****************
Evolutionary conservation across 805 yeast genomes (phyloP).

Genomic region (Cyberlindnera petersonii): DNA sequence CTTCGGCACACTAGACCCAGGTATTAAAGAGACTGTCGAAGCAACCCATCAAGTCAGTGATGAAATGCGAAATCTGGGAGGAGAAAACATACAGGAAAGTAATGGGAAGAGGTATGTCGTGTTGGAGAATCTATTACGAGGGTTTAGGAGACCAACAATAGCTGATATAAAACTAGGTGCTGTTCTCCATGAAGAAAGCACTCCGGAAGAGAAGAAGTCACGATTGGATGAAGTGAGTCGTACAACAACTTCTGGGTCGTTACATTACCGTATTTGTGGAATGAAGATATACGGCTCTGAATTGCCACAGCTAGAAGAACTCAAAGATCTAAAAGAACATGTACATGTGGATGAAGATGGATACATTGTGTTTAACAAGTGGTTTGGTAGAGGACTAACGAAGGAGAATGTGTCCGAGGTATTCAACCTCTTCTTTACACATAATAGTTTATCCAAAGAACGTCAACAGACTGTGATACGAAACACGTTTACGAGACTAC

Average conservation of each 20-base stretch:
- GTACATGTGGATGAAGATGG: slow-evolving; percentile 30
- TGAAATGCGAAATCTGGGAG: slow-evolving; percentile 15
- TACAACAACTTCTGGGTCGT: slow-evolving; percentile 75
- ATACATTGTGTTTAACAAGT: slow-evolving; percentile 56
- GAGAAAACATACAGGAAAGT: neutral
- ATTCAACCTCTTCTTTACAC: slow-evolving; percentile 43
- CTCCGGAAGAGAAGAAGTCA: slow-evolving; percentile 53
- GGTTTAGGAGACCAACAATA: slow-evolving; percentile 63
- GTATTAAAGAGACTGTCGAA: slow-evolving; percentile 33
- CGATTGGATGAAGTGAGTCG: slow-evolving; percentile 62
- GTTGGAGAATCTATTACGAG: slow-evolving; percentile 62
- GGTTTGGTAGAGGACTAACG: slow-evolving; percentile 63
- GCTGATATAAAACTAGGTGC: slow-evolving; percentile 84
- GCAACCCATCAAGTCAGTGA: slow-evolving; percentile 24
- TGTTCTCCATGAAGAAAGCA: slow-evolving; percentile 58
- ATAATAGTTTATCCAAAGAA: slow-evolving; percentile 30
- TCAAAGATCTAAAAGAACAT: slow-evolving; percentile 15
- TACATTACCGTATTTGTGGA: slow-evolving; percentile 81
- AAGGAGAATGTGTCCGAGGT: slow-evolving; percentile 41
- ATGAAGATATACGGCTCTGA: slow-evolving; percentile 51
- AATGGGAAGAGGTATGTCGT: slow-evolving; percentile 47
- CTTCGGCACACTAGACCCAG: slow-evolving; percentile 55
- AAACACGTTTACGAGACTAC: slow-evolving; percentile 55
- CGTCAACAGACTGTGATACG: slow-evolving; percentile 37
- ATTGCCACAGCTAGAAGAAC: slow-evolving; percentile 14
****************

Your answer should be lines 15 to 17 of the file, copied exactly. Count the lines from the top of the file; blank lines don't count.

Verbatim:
- GGTTTGGTAGAGGACTAACG: slow-evolving; percentile 63
- GCTGATATAAAACTAGGTGC: slow-evolving; percentile 84
- GCAACCCATCAAGTCAGTGA: slow-evolving; percentile 24